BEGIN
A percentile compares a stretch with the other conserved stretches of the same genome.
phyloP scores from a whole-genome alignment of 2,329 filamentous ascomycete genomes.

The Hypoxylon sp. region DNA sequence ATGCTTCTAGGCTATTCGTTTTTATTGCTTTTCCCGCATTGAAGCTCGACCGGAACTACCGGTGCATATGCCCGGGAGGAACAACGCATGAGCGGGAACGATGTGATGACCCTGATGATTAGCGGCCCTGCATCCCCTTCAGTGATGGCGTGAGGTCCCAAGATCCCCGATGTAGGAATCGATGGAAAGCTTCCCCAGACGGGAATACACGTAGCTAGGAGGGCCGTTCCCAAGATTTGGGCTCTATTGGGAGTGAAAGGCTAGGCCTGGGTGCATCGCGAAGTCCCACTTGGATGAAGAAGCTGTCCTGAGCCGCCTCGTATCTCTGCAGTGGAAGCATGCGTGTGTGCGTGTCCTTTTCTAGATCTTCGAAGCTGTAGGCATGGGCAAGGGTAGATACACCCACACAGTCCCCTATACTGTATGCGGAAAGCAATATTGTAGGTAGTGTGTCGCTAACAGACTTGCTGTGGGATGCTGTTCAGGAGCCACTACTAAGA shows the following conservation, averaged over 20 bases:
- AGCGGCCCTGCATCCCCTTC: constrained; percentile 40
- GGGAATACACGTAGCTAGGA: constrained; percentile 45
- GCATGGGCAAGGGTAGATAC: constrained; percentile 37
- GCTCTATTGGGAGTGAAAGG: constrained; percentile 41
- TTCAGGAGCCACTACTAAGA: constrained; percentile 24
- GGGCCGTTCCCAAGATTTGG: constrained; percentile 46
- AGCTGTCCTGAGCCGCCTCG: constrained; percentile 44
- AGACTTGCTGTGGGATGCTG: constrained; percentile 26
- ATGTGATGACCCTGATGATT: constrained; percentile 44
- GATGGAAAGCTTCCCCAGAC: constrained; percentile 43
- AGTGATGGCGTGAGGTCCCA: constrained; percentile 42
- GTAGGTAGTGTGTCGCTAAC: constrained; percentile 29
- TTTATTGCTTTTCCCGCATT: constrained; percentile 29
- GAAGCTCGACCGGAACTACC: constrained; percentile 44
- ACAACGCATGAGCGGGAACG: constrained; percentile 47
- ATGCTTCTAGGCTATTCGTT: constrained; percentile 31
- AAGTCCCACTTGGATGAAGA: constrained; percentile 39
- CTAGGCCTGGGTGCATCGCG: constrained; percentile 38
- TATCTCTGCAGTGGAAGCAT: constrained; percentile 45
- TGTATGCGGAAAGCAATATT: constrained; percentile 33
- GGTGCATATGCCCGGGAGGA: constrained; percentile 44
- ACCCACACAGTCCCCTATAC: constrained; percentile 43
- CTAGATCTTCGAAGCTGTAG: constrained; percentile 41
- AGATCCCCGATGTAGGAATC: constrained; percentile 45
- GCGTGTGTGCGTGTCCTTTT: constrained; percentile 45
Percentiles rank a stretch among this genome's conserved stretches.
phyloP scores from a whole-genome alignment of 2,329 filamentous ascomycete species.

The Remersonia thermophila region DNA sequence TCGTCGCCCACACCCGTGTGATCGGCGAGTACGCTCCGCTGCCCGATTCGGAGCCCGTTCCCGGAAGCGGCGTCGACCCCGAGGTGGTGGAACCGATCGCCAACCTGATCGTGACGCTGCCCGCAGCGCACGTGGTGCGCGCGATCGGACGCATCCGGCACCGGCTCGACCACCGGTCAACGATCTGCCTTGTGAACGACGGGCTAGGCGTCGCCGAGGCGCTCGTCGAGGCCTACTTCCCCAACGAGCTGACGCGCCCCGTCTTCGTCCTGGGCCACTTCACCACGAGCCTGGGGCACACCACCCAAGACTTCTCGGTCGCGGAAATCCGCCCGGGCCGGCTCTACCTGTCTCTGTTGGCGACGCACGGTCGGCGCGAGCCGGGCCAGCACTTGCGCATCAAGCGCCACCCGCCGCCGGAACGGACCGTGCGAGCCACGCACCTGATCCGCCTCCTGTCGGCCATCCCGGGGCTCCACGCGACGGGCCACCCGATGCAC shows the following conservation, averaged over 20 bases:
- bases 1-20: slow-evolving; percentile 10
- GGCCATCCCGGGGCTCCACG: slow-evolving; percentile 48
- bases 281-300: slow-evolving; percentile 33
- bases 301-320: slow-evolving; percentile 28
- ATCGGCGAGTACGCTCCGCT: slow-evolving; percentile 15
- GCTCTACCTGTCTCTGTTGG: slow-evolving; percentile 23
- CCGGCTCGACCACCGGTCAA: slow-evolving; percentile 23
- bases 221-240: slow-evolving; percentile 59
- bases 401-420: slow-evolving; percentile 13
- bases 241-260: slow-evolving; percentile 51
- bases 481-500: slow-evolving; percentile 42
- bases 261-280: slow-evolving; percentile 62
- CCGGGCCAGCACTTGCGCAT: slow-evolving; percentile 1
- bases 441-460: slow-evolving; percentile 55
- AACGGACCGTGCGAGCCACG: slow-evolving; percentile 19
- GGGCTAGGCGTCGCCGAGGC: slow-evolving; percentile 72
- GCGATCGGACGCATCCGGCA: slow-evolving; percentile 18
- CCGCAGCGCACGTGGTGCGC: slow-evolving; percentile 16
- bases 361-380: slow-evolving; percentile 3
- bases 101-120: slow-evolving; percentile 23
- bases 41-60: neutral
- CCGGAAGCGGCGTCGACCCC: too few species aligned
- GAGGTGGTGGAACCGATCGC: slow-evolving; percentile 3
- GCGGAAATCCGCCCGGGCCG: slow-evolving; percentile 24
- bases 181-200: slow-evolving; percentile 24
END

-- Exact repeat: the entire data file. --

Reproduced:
A percentile compares a stretch with the other conserved stretches of the same genome.
phyloP scores from a whole-genome alignment of 2,329 filamentous ascomycete genomes.

The Hypoxylon sp. region DNA sequence ATGCTTCTAGGCTATTCGTTTTTATTGCTTTTCCCGCATTGAAGCTCGACCGGAACTACCGGTGCATATGCCCGGGAGGAACAACGCATGAGCGGGAACGATGTGATGACCCTGATGATTAGCGGCCCTGCATCCCCTTCAGTGATGGCGTGAGGTCCCAAGATCCCCGATGTAGGAATCGATGGAAAGCTTCCCCAGACGGGAATACACGTAGCTAGGAGGGCCGTTCCCAAGATTTGGGCTCTATTGGGAGTGAAAGGCTAGGCCTGGGTGCATCGCGAAGTCCCACTTGGATGAAGAAGCTGTCCTGAGCCGCCTCGTATCTCTGCAGTGGAAGCATGCGTGTGTGCGTGTCCTTTTCTAGATCTTCGAAGCTGTAGGCATGGGCAAGGGTAGATACACCCACACAGTCCCCTATACTGTATGCGGAAAGCAATATTGTAGGTAGTGTGTCGCTAACAGACTTGCTGTGGGATGCTGTTCAGGAGCCACTACTAAGA shows the following conservation, averaged over 20 bases:
- AGCGGCCCTGCATCCCCTTC: constrained; percentile 40
- GGGAATACACGTAGCTAGGA: constrained; percentile 45
- GCATGGGCAAGGGTAGATAC: constrained; percentile 37
- GCTCTATTGGGAGTGAAAGG: constrained; percentile 41
- TTCAGGAGCCACTACTAAGA: constrained; percentile 24
- GGGCCGTTCCCAAGATTTGG: constrained; percentile 46
- AGCTGTCCTGAGCCGCCTCG: constrained; percentile 44
- AGACTTGCTGTGGGATGCTG: constrained; percentile 26
- ATGTGATGACCCTGATGATT: constrained; percentile 44
- GATGGAAAGCTTCCCCAGAC: constrained; percentile 43
- AGTGATGGCGTGAGGTCCCA: constrained; percentile 42
- GTAGGTAGTGTGTCGCTAAC: constrained; percentile 29
- TTTATTGCTTTTCCCGCATT: constrained; percentile 29
- GAAGCTCGACCGGAACTACC: constrained; percentile 44
- ACAACGCATGAGCGGGAACG: constrained; percentile 47
- ATGCTTCTAGGCTATTCGTT: constrained; percentile 31
- AAGTCCCACTTGGATGAAGA: constrained; percentile 39
- CTAGGCCTGGGTGCATCGCG: constrained; percentile 38
- TATCTCTGCAGTGGAAGCAT: constrained; percentile 45
- TGTATGCGGAAAGCAATATT: constrained; percentile 33
- GGTGCATATGCCCGGGAGGA: constrained; percentile 44
- ACCCACACAGTCCCCTATAC: constrained; percentile 43
- CTAGATCTTCGAAGCTGTAG: constrained; percentile 41
- AGATCCCCGATGTAGGAATC: constrained; percentile 45
- GCGTGTGTGCGTGTCCTTTT: constrained; percentile 45
Percentiles rank a stretch among this genome's conserved stretches.
phyloP scores from a whole-genome alignment of 2,329 filamentous ascomycete species.

The Remersonia thermophila region DNA sequence TCGTCGCCCACACCCGTGTGATCGGCGAGTACGCTCCGCTGCCCGATTCGGAGCCCGTTCCCGGAAGCGGCGTCGACCCCGAGGTGGTGGAACCGATCGCCAACCTGATCGTGACGCTGCCCGCAGCGCACGTGGTGCGCGCGATCGGACGCATCCGGCACCGGCTCGACCACCGGTCAACGATCTGCCTTGTGAACGACGGGCTAGGCGTCGCCGAGGCGCTCGTCGAGGCCTACTTCCCCAACGAGCTGACGCGCCCCGTCTTCGTCCTGGGCCACTTCACCACGAGCCTGGGGCACACCACCCAAGACTTCTCGGTCGCGGAAATCCGCCCGGGCCGGCTCTACCTGTCTCTGTTGGCGACGCACGGTCGGCGCGAGCCGGGCCAGCACTTGCGCATCAAGCGCCACCCGCCGCCGGAACGGACCGTGCGAGCCACGCACCTGATCCGCCTCCTGTCGGCCATCCCGGGGCTCCACGCGACGGGCCACCCGATGCAC shows the following conservation, averaged over 20 bases:
- bases 1-20: slow-evolving; percentile 10
- GGCCATCCCGGGGCTCCACG: slow-evolving; percentile 48
- bases 281-300: slow-evolving; percentile 33
- bases 301-320: slow-evolving; percentile 28
- ATCGGCGAGTACGCTCCGCT: slow-evolving; percentile 15
- GCTCTACCTGTCTCTGTTGG: slow-evolving; percentile 23
- CCGGCTCGACCACCGGTCAA: slow-evolving; percentile 23
- bases 221-240: slow-evolving; percentile 59
- bases 401-420: slow-evolving; percentile 13
- bases 241-260: slow-evolving; percentile 51
- bases 481-500: slow-evolving; percentile 42
- bases 261-280: slow-evolving; percentile 62
- CCGGGCCAGCACTTGCGCAT: slow-evolving; percentile 1
- bases 441-460: slow-evolving; percentile 55
- AACGGACCGTGCGAGCCACG: slow-evolving; percentile 19
- GGGCTAGGCGTCGCCGAGGC: slow-evolving; percentile 72
- GCGATCGGACGCATCCGGCA: slow-evolving; percentile 18
- CCGCAGCGCACGTGGTGCGC: slow-evolving; percentile 16
- bases 361-380: slow-evolving; percentile 3
- bases 101-120: slow-evolving; percentile 23
- bases 41-60: neutral
- CCGGAAGCGGCGTCGACCCC: too few species aligned
- GAGGTGGTGGAACCGATCGC: slow-evolving; percentile 3
- GCGGAAATCCGCCCGGGCCG: slow-evolving; percentile 24
- bases 181-200: slow-evolving; percentile 24